HONG KONG, CHINA - MACAU has announced a freeze on new gaming licences and land allocations for new casinos in a bid to rein in the industry's breakneck growth.
Chief Executive Edmund Ho said the new policies would not affect casinos under construction or already approved by the government.
He added that he was following Beijing's directives on the industry and did not specify when the freeze on new licences or development would be lifted.
While Macau's casinos have energised the enclave's once sleepy economy, the boom has had a darker side, spawning anti-government protests against a growing wealth gap and perceptions of endemic graft.
In January, former official Ao Man Long was jailed for 27 years for a litany of graft charges, including accepting kickbacks to speed up the construction of casinos.
Many also protested that the casino boom had not benefited the wider society and that much of the profits has gone to foreign operators.
'Rampant growth in the gaming industry has been crowding out resources which could be allocated to the expansion of other sectors of the economy,' wrote economist Enoch Fung.
Macau currently has given out three casino licences and three casino sub-licences which allow a total of six companies to operate 29 casinos in the city.
Last week, it announced that gaming revenues in the first three months of this year had risen to 30.1 billion patacas (S$5 billion) - about the same as the amount it took in for the whole of 2003.
Revenues last year topped US$10 billion (S$13.5 billion) for the first time, far outstripping Las Vegas' Strip and just shy of the wider Las Vegas area.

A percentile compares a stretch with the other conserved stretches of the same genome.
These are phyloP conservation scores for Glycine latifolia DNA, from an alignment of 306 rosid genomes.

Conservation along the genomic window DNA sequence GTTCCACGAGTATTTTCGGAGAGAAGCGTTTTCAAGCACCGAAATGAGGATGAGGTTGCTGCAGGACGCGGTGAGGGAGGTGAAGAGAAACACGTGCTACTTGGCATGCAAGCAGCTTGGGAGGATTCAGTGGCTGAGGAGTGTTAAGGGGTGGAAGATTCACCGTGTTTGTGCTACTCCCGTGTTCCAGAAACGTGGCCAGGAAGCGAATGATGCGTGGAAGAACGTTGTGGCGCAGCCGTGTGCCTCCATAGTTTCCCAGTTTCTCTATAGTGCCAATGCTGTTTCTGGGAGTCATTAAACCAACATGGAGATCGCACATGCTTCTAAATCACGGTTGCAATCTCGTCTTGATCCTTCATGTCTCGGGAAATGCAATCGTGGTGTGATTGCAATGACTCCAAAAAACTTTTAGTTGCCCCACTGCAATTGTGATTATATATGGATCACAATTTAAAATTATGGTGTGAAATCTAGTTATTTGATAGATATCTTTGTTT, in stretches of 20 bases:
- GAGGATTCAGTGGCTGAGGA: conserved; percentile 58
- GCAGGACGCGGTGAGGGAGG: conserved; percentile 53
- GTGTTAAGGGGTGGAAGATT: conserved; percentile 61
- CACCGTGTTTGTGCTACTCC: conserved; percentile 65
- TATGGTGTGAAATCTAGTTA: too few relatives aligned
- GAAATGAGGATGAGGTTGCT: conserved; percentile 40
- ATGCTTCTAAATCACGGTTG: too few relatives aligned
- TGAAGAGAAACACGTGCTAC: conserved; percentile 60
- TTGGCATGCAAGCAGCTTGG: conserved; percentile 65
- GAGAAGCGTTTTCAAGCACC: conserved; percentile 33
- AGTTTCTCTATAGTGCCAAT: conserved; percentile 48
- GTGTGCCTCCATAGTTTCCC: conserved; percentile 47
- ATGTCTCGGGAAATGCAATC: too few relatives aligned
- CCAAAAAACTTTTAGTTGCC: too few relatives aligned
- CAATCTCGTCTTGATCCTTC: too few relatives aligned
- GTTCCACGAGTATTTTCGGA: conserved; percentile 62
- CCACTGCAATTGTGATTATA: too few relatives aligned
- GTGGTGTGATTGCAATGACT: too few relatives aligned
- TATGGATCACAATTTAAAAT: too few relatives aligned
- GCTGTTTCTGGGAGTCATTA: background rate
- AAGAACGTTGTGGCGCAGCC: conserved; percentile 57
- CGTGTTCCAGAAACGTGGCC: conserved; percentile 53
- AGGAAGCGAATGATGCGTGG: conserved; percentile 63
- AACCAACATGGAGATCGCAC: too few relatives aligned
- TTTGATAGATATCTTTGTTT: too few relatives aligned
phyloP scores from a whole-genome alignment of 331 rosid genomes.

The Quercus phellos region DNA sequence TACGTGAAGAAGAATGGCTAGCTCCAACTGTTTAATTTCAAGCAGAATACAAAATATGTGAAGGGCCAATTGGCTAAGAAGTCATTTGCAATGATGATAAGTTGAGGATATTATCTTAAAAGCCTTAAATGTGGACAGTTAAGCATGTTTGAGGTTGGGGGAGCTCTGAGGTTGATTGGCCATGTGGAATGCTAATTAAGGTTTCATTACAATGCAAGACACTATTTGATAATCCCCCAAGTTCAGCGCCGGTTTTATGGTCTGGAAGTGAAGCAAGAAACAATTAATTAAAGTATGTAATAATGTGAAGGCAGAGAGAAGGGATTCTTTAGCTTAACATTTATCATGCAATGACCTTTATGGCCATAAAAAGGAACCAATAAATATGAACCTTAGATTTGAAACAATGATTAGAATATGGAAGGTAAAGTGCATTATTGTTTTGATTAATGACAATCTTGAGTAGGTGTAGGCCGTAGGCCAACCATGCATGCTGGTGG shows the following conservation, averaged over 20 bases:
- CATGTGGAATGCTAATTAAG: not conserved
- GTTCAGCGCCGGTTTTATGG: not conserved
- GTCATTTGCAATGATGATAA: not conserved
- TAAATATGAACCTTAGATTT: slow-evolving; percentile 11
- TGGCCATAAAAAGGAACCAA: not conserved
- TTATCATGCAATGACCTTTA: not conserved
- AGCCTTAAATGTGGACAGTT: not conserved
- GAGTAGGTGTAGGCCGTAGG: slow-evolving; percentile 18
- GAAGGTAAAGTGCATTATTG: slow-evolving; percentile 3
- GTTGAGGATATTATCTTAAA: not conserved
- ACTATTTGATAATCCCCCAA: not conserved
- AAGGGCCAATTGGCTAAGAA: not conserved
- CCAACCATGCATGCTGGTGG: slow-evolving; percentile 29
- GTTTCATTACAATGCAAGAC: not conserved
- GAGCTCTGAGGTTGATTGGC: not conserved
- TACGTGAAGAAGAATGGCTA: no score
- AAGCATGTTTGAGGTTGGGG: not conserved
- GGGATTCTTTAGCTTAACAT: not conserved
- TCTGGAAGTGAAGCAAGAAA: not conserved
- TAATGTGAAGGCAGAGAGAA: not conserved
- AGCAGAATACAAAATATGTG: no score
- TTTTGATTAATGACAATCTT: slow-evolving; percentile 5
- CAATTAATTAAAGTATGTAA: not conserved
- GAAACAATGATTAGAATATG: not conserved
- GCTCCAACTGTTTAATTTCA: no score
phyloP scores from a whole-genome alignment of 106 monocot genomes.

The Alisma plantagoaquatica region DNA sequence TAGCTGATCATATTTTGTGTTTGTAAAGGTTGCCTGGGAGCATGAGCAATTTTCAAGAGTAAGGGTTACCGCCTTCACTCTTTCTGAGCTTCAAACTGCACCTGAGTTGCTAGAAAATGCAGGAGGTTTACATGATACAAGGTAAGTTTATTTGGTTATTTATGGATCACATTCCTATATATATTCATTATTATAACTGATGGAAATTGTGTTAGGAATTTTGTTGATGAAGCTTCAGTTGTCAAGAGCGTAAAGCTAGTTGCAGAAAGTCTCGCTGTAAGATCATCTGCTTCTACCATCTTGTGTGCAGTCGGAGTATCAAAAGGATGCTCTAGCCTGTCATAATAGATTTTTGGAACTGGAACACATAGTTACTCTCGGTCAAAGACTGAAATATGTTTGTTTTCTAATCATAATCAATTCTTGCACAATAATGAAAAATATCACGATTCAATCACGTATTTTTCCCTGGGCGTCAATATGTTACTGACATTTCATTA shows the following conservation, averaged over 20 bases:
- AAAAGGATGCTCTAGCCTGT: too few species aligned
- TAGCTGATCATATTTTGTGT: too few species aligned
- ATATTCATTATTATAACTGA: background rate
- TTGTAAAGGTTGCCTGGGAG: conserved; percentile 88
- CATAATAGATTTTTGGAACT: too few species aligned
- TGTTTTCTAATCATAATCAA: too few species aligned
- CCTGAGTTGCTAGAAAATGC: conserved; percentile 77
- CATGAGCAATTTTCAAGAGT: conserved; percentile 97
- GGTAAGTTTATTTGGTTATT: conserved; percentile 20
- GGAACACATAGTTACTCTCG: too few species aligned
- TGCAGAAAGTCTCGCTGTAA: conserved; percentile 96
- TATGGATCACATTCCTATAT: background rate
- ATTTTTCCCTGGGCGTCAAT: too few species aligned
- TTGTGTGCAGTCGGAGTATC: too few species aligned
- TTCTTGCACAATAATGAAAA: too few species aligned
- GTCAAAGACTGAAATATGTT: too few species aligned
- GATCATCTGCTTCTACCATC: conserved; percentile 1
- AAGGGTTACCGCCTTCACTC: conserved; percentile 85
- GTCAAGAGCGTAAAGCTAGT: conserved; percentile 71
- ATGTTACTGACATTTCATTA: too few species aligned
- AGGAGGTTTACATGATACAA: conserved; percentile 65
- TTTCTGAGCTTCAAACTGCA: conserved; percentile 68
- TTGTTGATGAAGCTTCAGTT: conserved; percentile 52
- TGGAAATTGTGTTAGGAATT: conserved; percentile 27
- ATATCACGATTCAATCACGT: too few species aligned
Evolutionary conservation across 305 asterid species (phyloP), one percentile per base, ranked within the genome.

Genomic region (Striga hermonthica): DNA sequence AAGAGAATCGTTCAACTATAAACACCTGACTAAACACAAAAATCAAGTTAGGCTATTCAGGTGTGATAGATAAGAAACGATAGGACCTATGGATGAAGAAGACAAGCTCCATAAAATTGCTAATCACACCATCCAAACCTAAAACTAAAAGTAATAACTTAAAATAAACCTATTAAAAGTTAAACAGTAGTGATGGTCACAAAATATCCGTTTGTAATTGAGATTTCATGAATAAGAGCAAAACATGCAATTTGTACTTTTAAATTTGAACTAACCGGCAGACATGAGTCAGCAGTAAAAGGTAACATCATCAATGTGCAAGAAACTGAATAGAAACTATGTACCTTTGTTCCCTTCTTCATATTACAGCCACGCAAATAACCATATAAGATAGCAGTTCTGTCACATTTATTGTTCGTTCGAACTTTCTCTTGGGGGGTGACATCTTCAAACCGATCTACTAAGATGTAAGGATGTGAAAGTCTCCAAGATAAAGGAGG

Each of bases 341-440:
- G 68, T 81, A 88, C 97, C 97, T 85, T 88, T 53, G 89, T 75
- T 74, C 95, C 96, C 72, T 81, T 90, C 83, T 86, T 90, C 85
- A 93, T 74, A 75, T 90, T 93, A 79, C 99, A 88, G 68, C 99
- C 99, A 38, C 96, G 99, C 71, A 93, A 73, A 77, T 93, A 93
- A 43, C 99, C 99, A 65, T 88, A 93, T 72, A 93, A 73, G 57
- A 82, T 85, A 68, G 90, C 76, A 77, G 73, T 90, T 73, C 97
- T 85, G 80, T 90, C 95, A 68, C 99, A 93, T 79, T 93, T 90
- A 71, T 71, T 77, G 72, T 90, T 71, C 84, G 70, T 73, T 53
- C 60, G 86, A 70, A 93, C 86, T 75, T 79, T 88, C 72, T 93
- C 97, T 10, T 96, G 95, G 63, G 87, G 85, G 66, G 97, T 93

There are currently more than 4,300 gaming tables in Macau, compared to 424 tables in 2003, Gaming Inspection and Coordination Bureau statistics show.
But daily revenue per gaming table in Macau has dropped to under US$12,000 from US$22,000 in 2002, when a four-decade monopoly by casino mogul Stanley Ho expired.
'The Macau government is sensing there's too much supply of new casinos,' said Mr Brian Cheung, chairman of Hong Kong-listed A-Max Holdings.
'Some casinos are starting to have problems drawing gamblers. I won't be surprised to see them closing or scaling down in the near future.'
A-Max runs junkets or group tours of gamblers who each bet at least 1 million patacas a trip.
UBS analyst Grant Chum noted that the Macau government, which also said on Tuesday that it would try to regulate VIP junket commissions, could act again to control gaming.
Macau hopes its restrictions will encourage more investment by casino firms in non-gaming activities, such as retail and conventions. Such activities account for about 20 per cent of revenue for operators in Macau, against 60 per cent in Las Vegas.
The major casino players that have yet to wade into Macau's increasingly cut-throat market are Harrah's Entertainment, which owns a golf course in the territory, Kerzner International Holdings and Malaysia's Genting.
Sir Richard Branson's Virgin Group was interested in building a casino, according to media reports last year.
These players could still make a foray into Macau but they would have to forge joint ventures with incumbent casino players or buy them out.
Downside to gaming boom
THE number of gaming tables in Macau has grown 10 times to more than 4,300 since 2003.
While total revenues last year topped US$10 billion (S$13.5 billion) for the first time, daily revenue per gaming table has dropped to under US$12,000 from US$22,000 in 2002, when foreign casino operators were allowed in.
The casino boom has created a labour shortage in other industries as casinos offer higher pay and better benefits. It has also led to an influx of illegal workers.
Many residents have protested that the casino boom has contributed to a growing wealth gap.
AGENCE FRANCE-PRESSE, REUTERS, BLOOMBERG